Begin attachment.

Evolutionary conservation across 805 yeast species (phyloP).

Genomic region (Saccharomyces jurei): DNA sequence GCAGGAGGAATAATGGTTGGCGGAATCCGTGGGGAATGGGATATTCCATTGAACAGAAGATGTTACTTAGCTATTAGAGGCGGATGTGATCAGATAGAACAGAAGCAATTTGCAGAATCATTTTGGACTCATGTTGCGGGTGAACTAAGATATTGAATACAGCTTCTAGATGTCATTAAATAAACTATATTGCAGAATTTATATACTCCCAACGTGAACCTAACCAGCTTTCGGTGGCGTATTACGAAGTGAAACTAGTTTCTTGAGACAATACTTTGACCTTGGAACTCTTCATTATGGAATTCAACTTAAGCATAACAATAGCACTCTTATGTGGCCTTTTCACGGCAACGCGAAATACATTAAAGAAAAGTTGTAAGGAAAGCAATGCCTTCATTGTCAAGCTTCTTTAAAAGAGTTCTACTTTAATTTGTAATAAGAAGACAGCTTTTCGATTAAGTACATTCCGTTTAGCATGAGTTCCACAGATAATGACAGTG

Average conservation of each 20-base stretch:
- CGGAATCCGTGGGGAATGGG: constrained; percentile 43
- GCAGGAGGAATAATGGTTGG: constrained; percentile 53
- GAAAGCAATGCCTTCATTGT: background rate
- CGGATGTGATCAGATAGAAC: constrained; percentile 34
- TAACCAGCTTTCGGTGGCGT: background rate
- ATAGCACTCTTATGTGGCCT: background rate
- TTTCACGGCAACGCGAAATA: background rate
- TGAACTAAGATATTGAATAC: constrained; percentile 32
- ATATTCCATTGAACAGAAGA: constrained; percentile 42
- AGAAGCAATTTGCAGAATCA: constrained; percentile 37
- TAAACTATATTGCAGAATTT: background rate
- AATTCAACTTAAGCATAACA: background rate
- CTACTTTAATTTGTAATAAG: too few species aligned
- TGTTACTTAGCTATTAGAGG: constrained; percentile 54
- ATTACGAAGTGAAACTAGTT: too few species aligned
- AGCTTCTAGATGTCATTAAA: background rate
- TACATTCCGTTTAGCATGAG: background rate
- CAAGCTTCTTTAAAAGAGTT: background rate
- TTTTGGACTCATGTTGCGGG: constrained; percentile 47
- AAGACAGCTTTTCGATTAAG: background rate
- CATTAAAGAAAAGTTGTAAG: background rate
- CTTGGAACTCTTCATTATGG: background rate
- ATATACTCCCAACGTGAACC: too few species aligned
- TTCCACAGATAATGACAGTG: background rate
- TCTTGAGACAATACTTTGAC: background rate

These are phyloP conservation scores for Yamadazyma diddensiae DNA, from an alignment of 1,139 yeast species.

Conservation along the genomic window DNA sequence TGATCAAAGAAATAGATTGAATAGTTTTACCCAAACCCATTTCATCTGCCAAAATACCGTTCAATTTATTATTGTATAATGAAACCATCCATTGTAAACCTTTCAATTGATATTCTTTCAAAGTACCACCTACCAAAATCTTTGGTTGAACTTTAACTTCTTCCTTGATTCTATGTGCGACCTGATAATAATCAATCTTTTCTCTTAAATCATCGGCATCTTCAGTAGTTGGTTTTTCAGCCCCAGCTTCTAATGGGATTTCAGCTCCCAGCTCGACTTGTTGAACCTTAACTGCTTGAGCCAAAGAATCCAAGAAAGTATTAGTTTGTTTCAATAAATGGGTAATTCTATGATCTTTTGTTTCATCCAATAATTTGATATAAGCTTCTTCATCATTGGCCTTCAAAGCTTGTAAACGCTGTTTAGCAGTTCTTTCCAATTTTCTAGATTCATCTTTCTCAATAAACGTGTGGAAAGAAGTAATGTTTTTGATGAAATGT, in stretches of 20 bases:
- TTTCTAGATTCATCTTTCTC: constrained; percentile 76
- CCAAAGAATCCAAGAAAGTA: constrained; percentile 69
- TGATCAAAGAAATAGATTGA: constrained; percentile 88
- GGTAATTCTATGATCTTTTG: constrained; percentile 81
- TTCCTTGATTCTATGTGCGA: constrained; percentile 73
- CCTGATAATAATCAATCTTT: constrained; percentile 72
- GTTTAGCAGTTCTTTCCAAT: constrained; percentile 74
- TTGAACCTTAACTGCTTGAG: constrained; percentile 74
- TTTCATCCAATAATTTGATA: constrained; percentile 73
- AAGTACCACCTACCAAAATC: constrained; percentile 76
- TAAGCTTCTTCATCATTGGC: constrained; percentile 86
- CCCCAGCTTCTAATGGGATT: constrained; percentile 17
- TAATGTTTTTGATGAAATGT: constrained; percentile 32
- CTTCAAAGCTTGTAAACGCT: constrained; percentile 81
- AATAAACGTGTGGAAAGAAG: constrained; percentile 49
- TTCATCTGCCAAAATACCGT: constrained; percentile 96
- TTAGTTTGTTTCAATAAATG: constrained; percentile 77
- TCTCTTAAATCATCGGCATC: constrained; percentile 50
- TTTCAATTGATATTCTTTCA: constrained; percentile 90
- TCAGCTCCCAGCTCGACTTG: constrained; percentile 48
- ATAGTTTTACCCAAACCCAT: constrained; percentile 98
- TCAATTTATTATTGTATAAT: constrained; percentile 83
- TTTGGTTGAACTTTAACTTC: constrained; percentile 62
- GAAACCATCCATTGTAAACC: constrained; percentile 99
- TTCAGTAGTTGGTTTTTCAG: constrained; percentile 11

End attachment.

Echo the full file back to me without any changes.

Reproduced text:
Evolutionary conservation across 805 yeast species (phyloP).

Genomic region (Saccharomyces jurei): DNA sequence GCAGGAGGAATAATGGTTGGCGGAATCCGTGGGGAATGGGATATTCCATTGAACAGAAGATGTTACTTAGCTATTAGAGGCGGATGTGATCAGATAGAACAGAAGCAATTTGCAGAATCATTTTGGACTCATGTTGCGGGTGAACTAAGATATTGAATACAGCTTCTAGATGTCATTAAATAAACTATATTGCAGAATTTATATACTCCCAACGTGAACCTAACCAGCTTTCGGTGGCGTATTACGAAGTGAAACTAGTTTCTTGAGACAATACTTTGACCTTGGAACTCTTCATTATGGAATTCAACTTAAGCATAACAATAGCACTCTTATGTGGCCTTTTCACGGCAACGCGAAATACATTAAAGAAAAGTTGTAAGGAAAGCAATGCCTTCATTGTCAAGCTTCTTTAAAAGAGTTCTACTTTAATTTGTAATAAGAAGACAGCTTTTCGATTAAGTACATTCCGTTTAGCATGAGTTCCACAGATAATGACAGTG

Average conservation of each 20-base stretch:
- CGGAATCCGTGGGGAATGGG: constrained; percentile 43
- GCAGGAGGAATAATGGTTGG: constrained; percentile 53
- GAAAGCAATGCCTTCATTGT: background rate
- CGGATGTGATCAGATAGAAC: constrained; percentile 34
- TAACCAGCTTTCGGTGGCGT: background rate
- ATAGCACTCTTATGTGGCCT: background rate
- TTTCACGGCAACGCGAAATA: background rate
- TGAACTAAGATATTGAATAC: constrained; percentile 32
- ATATTCCATTGAACAGAAGA: constrained; percentile 42
- AGAAGCAATTTGCAGAATCA: constrained; percentile 37
- TAAACTATATTGCAGAATTT: background rate
- AATTCAACTTAAGCATAACA: background rate
- CTACTTTAATTTGTAATAAG: too few species aligned
- TGTTACTTAGCTATTAGAGG: constrained; percentile 54
- ATTACGAAGTGAAACTAGTT: too few species aligned
- AGCTTCTAGATGTCATTAAA: background rate
- TACATTCCGTTTAGCATGAG: background rate
- CAAGCTTCTTTAAAAGAGTT: background rate
- TTTTGGACTCATGTTGCGGG: constrained; percentile 47
- AAGACAGCTTTTCGATTAAG: background rate
- CATTAAAGAAAAGTTGTAAG: background rate
- CTTGGAACTCTTCATTATGG: background rate
- ATATACTCCCAACGTGAACC: too few species aligned
- TTCCACAGATAATGACAGTG: background rate
- TCTTGAGACAATACTTTGAC: background rate

These are phyloP conservation scores for Yamadazyma diddensiae DNA, from an alignment of 1,139 yeast species.

Conservation along the genomic window DNA sequence TGATCAAAGAAATAGATTGAATAGTTTTACCCAAACCCATTTCATCTGCCAAAATACCGTTCAATTTATTATTGTATAATGAAACCATCCATTGTAAACCTTTCAATTGATATTCTTTCAAAGTACCACCTACCAAAATCTTTGGTTGAACTTTAACTTCTTCCTTGATTCTATGTGCGACCTGATAATAATCAATCTTTTCTCTTAAATCATCGGCATCTTCAGTAGTTGGTTTTTCAGCCCCAGCTTCTAATGGGATTTCAGCTCCCAGCTCGACTTGTTGAACCTTAACTGCTTGAGCCAAAGAATCCAAGAAAGTATTAGTTTGTTTCAATAAATGGGTAATTCTATGATCTTTTGTTTCATCCAATAATTTGATATAAGCTTCTTCATCATTGGCCTTCAAAGCTTGTAAACGCTGTTTAGCAGTTCTTTCCAATTTTCTAGATTCATCTTTCTCAATAAACGTGTGGAAAGAAGTAATGTTTTTGATGAAATGT, in stretches of 20 bases:
- TTTCTAGATTCATCTTTCTC: constrained; percentile 76
- CCAAAGAATCCAAGAAAGTA: constrained; percentile 69
- TGATCAAAGAAATAGATTGA: constrained; percentile 88
- GGTAATTCTATGATCTTTTG: constrained; percentile 81
- TTCCTTGATTCTATGTGCGA: constrained; percentile 73
- CCTGATAATAATCAATCTTT: constrained; percentile 72
- GTTTAGCAGTTCTTTCCAAT: constrained; percentile 74
- TTGAACCTTAACTGCTTGAG: constrained; percentile 74
- TTTCATCCAATAATTTGATA: constrained; percentile 73
- AAGTACCACCTACCAAAATC: constrained; percentile 76
- TAAGCTTCTTCATCATTGGC: constrained; percentile 86
- CCCCAGCTTCTAATGGGATT: constrained; percentile 17
- TAATGTTTTTGATGAAATGT: constrained; percentile 32
- CTTCAAAGCTTGTAAACGCT: constrained; percentile 81
- AATAAACGTGTGGAAAGAAG: constrained; percentile 49
- TTCATCTGCCAAAATACCGT: constrained; percentile 96
- TTAGTTTGTTTCAATAAATG: constrained; percentile 77
- TCTCTTAAATCATCGGCATC: constrained; percentile 50
- TTTCAATTGATATTCTTTCA: constrained; percentile 90
- TCAGCTCCCAGCTCGACTTG: constrained; percentile 48
- ATAGTTTTACCCAAACCCAT: constrained; percentile 98
- TCAATTTATTATTGTATAAT: constrained; percentile 83
- TTTGGTTGAACTTTAACTTC: constrained; percentile 62
- GAAACCATCCATTGTAAACC: constrained; percentile 99
- TTCAGTAGTTGGTTTTTCAG: constrained; percentile 11